At first it feels like fiction..and as incredible as it all sounds, it's true and better than fiction, both readers proclaimed. Black Mass is a tale of an unholy alliance between mobsters and FBI agents, and both reporters have an intimate knowledge of the people, places and events that surround this still ongoing saga.

Black Mass has been labeled a "triumph of investigative reporting"... a tragic true story in many ways...definitely an exciting read....And soon to be debuting at your neighborhood theater....no surprise!


Click on the Amazon Search Box in the Sidebar to Order All Books




There's something for everyone in this mixed bag of April Paperback releases. According to Amazon, Kindle book sales outperform Paperback sales...but so what, here's the list!   

BROKEN HARBOR by Tana French (Psychological Thriller)

Mick “Scorcher” Kennedy plays by the book and plays hard, which is what puts the biggest case of the year into his hands. On one of the half-built, half-abandoned “luxury” developments that litter Ireland, Patrick Spain and his two young children are dead. But Broken Harbor holds memories for Scorcher, and working this case could resurrect something he thought he had tightly under control.

THE SANDCASTLE GIRLS by Chris Bohjalian (Historical Fiction)

THE SANDCASTLE GIRLS, Chris Bohjalian's 15th book, is a spellbinding tale that travels between Aleppo, Syria, in 1915 and Bronxville, New York, in 2012 --- a sweeping historical love story steeped in the author’s Armenian heritage, a subject his legions of fans have been asking him to write about for years.

THE WORLD WITHOUT YOU by Joshua Henkin (Fiction)

On July 4, 2005, the Frankel family descends upon their summer home in the Berkshires for a memorial to Leo, the youngest Frankel sibling, who was killed while on assignment in Iraq a year before. Over the course of three days, the Frankels will contend with sibling rivalries and marital feuds, volatile women and silent men, and, ultimately, the true meaning of family.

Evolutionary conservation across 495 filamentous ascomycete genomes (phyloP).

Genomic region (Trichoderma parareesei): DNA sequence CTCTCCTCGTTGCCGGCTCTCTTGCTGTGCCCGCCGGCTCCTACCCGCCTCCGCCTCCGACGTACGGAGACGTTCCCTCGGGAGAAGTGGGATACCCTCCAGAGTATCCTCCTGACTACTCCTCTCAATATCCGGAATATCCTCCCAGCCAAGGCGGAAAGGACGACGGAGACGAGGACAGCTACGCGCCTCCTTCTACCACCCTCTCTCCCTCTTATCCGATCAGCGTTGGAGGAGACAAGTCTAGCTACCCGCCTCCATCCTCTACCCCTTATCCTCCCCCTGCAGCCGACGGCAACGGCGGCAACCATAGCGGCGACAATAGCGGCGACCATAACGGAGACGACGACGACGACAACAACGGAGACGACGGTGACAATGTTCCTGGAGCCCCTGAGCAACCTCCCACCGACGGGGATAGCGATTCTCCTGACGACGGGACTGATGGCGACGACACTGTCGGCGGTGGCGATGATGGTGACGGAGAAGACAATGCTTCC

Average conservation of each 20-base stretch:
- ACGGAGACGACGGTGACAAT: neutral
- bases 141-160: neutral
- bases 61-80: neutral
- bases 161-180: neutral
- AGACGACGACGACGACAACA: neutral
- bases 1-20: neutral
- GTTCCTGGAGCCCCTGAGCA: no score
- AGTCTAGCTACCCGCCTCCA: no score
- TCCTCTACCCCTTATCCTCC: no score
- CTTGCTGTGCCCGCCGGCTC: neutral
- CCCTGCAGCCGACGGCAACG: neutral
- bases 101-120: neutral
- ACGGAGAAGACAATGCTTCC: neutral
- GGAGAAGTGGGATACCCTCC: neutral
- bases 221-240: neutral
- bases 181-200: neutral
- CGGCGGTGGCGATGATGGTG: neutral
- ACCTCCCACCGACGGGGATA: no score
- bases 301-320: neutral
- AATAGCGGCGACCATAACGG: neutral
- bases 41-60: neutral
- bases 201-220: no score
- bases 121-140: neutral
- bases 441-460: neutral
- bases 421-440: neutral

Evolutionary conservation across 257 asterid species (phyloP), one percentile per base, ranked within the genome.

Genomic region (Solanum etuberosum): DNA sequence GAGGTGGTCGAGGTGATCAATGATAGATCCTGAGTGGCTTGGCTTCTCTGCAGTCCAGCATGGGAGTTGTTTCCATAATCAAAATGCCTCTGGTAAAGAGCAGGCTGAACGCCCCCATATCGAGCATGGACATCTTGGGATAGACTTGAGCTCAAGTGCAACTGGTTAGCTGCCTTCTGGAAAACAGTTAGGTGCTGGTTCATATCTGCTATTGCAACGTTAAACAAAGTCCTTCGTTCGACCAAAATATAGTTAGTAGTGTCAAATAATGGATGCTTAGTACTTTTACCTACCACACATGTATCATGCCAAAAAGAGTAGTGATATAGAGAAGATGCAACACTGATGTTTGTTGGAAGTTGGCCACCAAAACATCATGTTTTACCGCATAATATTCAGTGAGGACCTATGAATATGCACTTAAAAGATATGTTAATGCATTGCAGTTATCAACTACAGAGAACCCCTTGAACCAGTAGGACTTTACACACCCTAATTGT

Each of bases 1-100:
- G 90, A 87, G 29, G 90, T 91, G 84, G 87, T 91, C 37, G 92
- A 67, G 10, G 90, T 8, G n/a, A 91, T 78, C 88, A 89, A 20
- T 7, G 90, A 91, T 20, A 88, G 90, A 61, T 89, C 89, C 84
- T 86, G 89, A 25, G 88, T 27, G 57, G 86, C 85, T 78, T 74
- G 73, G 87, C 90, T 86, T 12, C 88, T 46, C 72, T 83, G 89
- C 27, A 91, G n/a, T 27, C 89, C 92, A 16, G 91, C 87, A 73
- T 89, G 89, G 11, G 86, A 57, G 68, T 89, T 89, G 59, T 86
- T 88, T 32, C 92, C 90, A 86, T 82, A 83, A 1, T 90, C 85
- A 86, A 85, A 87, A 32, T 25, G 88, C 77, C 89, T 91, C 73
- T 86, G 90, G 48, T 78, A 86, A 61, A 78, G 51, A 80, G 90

BLOOM: Finding Beauty in the Unexpected: A Memoir by Kelle Hampton (Memoir)

When Kelle Hampton learned she was pregnant with her second child, she and her husband were ecstatic. But the moment her new daughter was placed in her arms in the delivery room, Kelle knew that something was wrong. She was certain that Nella had Down syndrome --- a fear her pediatrician soon confirmed

THE ROOTS OF THE OLIVE TREE by Courtney Miller Santo (Fiction)

Meet the Keller family, five generations of firstborn women --- a line of daughters unbroken --- living together in the same house on a secluded olive grove in the Sacramento Valley of Northern California. Told from varying viewpoints, Courtney Miller Santo’s debut novel captures the joys and sorrows of family --- the love, secrets, disappointments, jealousies and forgiveness that tie generations to one other.




I always pay attention to book group choices, especially the West Hartford Book Group. Bev Ga long time member, brought me up to date on their latest choice, Flight Behavior by Barbara Kingsolver.

I'm not a Kingsolver fan and a book about climate change, Butterflies, global warming didn't attract me...at first. Yes, there is so much more, I am told..."It's quite a compelling read" say most reviewers.

Here's a summary of the West Hartford Book Club discussion:

Bookies enjoyed a lively discussion of Barbara Kingsolver's "Flight Behavior", an artful melding, in the opinion of many, of the personal and the global. Some found the melding awkward, some found the story contrived and straining credulity. Others believed strongly in central character, Dellarobia's innate intelligence and desire to enlarge her world making her perfectly capable of overcoming limited formal schooling and a restricted Appalachian environment.

The plight of the beautiful, endangered monarch butterflies awakened an ardent desire to save them and transformed her life.

Here's what Amazon had to say:

The extraordinary New York Times bestselling author of The Lacuna (winner of the Orange Prize), The Poisonwood Bible (nominated for the Pulitzer Prize), and Animal, Vegetable, Miracle, Barbara Kingsolver returns with a truly stunning and unforgettable work. Flight Behavior is a brilliant and suspenseful novel set in present day Appalachia; a breathtaking parable of catastrophe and denial that explores how the complexities we inevitably encounter in life lead us to believe in our particular chosen truths. Kingsolver's riveting story concerns a young wife and mother on a failing farm in rural Tennessee who experiences something she cannot explain, and how her discovery energizes various competing factions—religious leaders, climate scientists, environmentalists, politicians—trapping her in the center of the conflict and ultimately opening up her world. Flight Behavior is arguably Kingsolver's must thrilling and accessible novel to date, and like so many other of her acclaimed works, represents contemporary American fiction at its finest.